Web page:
Managing Ponies

I see an awful lot of children struggling with their ponies; in Pony Club, riding schools, everywhere. 

Reflecting  on this, I’ve formulated my plan for when I have ponies, if I have kids.

Ponies evolved to survive in the mountains, so need to be intelligent to survive. The problem is that when they aren’t psychologically challenged they become naughty. It becomes a full time job balancing their fitness level with job satisfaction and I think many parents under estimate the commitment needed by them, particularly if young children are involved.

I would have a suitable pony, probably about 11 hands for my small child but have one or two sharers for them so that four days of the week were occupied. I would have a share arrangement that included at least one riding lesson a week, so I could supervise the sharers to a certain degree, and I would also opt for sharers who were competent and would grow out of the pony in a years time, as I find that children only really master their ponies when they are about to grow out of them! Plus, more advanced children will be able to hack the pony and jump it so that it doesn’t get bored or stale pottering with it’s small owner. Then as my child progressed, in ability and size, the sharers could be reduced or become redundant – they’ve probably moved onto their next pony anyway!

The days that I was responsible for the pony I would lunge it, do some groundwork to keep it educated, and possibly ride and lead, horse walker, as well as it being ridden.

This sounds like a lot of work for a pony, but if its owner isn’t capable of doing more than half an hour of slow work then additional exercise helps keep the pony’s head level and sensible. By the time you factor in child illness, weather, and time factors the pony would rarely work seven days a week!

If I could not find a suitable sharer then I would enlist a teenager to school the pony a couple of times a week. I don’t mean hop on, canter round and pop some jumps, but proper riding so that the pony automatically goes into it’s corners, and doesn’t nap to the gate.  Then these good habits are taken forwards to it’s little jockey. We used to do that a lot as teenagers with the kids’ ponies and even the riding school ponies, to maintain good habits. I think it’s important to supervise the teenager though, as they may not be sure of what to do.

I think I would consider working livery, but it would depend on the terms and the pony itself because I think ponies have to have a robust nature to survive in a riding school. Also, whilst I would want the pony worked, I would also want the freedom to do whatever I wanted with it on the days I wanted or needed, and weekend days are prime examples of that. Your child is off school and wants to ride, but a riding school pony is going to be busiest on the weekend so time is limited and they are tired.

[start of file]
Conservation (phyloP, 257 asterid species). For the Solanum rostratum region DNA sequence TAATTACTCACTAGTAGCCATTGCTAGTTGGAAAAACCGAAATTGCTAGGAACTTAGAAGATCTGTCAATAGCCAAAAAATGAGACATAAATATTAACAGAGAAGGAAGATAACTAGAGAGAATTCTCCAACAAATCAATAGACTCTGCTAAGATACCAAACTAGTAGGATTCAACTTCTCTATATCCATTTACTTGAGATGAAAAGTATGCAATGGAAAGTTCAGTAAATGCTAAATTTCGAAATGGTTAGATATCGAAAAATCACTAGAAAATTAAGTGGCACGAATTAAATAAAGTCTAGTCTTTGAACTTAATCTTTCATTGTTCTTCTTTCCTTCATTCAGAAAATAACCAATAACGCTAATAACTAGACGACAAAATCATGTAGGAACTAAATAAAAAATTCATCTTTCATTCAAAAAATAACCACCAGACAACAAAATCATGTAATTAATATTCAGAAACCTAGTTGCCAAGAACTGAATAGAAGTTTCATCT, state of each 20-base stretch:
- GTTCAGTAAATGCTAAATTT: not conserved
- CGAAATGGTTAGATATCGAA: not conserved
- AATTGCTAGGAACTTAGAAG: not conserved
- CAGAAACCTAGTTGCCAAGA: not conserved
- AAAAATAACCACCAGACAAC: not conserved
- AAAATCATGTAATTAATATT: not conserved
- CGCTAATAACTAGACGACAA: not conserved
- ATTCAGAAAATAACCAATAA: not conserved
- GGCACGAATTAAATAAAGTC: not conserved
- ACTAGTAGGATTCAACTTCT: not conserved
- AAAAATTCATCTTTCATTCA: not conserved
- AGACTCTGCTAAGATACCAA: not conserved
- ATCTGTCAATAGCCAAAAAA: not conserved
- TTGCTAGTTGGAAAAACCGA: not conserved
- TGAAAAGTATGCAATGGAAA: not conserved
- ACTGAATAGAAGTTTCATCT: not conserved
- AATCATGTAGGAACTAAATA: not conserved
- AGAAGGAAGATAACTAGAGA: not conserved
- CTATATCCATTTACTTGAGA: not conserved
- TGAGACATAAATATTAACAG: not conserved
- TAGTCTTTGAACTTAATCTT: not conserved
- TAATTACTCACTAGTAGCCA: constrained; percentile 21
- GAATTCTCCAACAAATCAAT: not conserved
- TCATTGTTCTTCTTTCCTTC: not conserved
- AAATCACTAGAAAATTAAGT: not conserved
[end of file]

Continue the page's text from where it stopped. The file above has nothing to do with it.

I have a friend who used to ride her 16hh horse and lead her son’s 12hh pony to the gallops and take them both round. Now that pony was never naughty in the school. In her new home however …

In terms of management, I would have the pony living out as much as possible, be careful not to over rug it so it didn’t get fat or too energetic. I would also make it work hard for it’s food; incorporating a paradise paddock system, using small holed haynets, wet hay if necessary, and very little hard feed. By preventing the pony from gorging it will be at less risk of laminitis, not be bored or uncomfortable because it’s being starved, but happier because moving around a lot and working for their food mimics their natural lifestyle. 

I also hark back to the time when a pony was the right size when your shoulders were level with it’s withers. That’s the size that a child can handle them confidently and independently; ponies are not something to “grow into” when the child’s legs don’t come past the saddle flaps. By the time the child has grown, they are terrified by the sheer size of their pony, who has also learnt a bag of bad manners, and the relationship never flourishes. I find you need to buy a pony who is the right size for your child now, but has the capacity to carry them for a couple of years. Then although the relationship is short, it is far more positive. Ponies, especially natives, are also very strong so I wouldn’t  rush to move my child on to the next size until they are completely outgrown. Last year at Pony Club camp I taught two eleven year olds on section As. Physically the girls were getting too tall for the ponies, but not too heavy in the slightest, and they had a wonderful time, with well behaved ponies that the girls were confident with.

  
Managing a pony so that it is safe and sensible for a child to ride, particularly a small child, is a full time occupation that I don’t think many appreciate that when purchasing a pony, particularly a wily and cheeky native. They learn the hard way. Like after the fresh pony has decked their child.

One thought on “Managing Ponies

  1. therubbercurrycomb Sep 16, 2017 / 9:16 pm

    Reblogged this on The Rubber Curry Comb and commented:

    A friend and I were discussing how tricky it can be to manage ponies so that they stay well mannered and have an appropriate level of energy for their rider.
    When we were teenagers helping at the local riding school we were always “squashing” the ponies. If the riding school ponies had had a quiet week, or put a toe out of line, then we rode them. Reminding them to stay round the edge of the arena, not to bomb off in canter, and to give them a more exciting work out – like bigger jumping or going cross country, for example. It meant that they were all very well behaved, and we teenagers had lots of fun!

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